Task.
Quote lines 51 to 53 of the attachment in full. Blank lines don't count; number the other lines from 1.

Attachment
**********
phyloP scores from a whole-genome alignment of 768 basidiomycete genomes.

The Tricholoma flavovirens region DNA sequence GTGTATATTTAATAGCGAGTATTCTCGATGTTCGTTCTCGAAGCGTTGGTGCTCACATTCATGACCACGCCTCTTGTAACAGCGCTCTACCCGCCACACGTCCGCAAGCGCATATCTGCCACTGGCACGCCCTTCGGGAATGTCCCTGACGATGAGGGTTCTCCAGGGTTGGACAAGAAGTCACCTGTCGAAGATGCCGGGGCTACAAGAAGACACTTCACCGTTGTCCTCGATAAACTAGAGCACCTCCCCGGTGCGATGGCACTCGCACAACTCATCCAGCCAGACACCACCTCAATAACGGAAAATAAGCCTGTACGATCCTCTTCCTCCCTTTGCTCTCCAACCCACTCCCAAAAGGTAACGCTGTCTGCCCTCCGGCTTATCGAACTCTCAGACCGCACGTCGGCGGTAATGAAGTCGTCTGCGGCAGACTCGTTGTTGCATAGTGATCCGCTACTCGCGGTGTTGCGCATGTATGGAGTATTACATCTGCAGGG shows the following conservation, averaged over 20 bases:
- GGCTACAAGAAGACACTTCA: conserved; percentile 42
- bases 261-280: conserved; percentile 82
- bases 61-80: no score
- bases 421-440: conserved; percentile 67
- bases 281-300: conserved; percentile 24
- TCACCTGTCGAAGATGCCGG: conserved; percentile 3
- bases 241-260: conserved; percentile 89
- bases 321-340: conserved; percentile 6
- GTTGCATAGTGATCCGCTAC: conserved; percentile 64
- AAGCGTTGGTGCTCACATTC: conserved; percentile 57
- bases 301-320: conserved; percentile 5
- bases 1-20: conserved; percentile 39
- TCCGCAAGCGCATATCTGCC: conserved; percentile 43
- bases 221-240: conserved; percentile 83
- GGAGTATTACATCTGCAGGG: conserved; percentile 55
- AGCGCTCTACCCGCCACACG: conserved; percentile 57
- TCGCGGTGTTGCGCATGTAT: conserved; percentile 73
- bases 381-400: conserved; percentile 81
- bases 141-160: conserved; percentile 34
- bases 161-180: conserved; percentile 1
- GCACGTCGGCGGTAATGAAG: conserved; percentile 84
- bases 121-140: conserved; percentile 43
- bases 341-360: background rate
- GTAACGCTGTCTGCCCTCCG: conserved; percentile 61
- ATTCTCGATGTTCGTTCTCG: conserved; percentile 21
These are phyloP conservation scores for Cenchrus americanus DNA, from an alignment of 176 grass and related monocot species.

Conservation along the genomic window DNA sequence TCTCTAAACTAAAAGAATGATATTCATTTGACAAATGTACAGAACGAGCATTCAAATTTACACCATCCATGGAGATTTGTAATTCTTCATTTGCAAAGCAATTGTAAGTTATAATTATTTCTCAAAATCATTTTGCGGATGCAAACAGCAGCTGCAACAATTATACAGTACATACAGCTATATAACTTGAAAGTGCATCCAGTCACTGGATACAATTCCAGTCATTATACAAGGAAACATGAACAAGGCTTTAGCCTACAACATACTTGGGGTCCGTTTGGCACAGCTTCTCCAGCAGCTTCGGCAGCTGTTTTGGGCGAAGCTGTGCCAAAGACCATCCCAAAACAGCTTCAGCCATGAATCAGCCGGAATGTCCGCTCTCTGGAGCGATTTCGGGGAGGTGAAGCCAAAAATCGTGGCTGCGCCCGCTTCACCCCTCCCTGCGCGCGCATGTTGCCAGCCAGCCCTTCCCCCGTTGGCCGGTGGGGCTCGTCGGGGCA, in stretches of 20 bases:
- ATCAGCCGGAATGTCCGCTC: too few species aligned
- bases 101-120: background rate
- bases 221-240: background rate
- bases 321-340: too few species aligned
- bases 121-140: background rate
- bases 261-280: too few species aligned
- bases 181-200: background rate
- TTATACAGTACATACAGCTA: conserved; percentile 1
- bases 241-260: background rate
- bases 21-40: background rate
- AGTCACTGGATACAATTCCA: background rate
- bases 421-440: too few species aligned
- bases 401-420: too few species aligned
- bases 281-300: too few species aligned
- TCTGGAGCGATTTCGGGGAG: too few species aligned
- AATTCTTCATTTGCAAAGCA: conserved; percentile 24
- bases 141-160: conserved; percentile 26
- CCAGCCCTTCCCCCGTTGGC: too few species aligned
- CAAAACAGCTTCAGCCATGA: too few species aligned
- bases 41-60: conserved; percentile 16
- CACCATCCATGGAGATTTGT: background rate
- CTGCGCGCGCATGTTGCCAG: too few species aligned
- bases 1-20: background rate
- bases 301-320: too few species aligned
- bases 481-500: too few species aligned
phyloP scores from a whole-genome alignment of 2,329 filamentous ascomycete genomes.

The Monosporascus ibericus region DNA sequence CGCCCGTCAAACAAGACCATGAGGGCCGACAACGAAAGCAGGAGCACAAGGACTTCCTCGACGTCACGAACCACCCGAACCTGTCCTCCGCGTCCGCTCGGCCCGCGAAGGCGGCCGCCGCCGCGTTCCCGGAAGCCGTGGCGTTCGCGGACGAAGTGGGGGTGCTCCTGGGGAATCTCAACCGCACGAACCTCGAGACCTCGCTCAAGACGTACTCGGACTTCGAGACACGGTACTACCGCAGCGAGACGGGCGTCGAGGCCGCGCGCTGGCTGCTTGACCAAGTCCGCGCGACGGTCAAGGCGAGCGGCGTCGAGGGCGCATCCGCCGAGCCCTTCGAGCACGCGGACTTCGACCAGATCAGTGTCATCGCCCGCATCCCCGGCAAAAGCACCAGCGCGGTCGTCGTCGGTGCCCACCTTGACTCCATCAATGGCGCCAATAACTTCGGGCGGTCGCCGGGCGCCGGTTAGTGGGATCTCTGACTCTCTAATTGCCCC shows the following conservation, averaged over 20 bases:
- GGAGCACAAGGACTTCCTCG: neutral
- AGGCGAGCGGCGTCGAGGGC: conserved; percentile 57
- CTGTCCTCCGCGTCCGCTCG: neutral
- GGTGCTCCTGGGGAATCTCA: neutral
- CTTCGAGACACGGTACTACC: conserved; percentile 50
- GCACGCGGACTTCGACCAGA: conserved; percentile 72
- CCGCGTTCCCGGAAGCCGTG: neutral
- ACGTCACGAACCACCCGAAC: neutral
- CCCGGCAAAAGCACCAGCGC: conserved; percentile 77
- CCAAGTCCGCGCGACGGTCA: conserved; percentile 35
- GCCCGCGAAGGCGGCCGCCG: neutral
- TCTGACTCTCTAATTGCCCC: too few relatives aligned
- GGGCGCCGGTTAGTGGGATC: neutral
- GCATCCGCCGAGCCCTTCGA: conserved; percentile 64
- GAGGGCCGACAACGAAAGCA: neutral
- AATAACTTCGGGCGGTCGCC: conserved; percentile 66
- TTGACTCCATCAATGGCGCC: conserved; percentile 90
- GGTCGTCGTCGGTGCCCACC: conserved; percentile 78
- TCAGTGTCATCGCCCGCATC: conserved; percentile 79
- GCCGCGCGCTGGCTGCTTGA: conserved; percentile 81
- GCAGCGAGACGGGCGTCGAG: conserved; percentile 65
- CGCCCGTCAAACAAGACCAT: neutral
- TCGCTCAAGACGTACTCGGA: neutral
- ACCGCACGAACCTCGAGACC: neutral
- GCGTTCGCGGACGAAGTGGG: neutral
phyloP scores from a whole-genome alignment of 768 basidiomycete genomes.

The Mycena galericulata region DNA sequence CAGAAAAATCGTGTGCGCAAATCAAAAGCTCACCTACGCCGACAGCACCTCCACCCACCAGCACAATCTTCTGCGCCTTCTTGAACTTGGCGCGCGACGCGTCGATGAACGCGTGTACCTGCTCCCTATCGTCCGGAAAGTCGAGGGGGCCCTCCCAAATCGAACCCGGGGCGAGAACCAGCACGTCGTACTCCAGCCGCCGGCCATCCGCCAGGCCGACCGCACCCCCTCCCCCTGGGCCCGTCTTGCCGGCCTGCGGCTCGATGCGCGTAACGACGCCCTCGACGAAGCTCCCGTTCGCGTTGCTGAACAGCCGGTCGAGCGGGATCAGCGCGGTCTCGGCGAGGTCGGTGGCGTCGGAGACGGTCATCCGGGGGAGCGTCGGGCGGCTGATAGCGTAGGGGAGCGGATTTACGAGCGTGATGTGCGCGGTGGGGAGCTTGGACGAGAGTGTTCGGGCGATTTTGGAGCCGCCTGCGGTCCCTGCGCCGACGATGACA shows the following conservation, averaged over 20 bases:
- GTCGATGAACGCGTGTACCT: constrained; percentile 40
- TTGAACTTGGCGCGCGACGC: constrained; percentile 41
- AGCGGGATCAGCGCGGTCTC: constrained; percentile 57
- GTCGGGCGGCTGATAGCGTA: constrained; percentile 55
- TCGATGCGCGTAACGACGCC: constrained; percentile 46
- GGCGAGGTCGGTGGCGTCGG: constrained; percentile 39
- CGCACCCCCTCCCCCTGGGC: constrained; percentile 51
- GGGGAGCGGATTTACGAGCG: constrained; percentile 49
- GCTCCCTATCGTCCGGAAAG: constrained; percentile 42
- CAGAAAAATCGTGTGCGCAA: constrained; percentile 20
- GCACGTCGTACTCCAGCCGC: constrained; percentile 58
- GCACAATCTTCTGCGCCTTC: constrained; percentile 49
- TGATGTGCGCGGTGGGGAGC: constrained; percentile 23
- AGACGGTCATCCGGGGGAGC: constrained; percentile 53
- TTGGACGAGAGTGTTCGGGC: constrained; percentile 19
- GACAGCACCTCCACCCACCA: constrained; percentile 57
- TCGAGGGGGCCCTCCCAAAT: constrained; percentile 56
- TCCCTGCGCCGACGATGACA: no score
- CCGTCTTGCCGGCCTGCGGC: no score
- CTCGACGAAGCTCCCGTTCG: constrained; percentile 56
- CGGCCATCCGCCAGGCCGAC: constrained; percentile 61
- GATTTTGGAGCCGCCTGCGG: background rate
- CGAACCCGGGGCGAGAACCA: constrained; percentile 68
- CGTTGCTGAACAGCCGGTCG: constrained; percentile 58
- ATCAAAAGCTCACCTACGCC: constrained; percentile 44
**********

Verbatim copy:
- CTGCGCGCGCATGTTGCCAG: too few species aligned
- bases 1-20: background rate
- bases 301-320: too few species aligned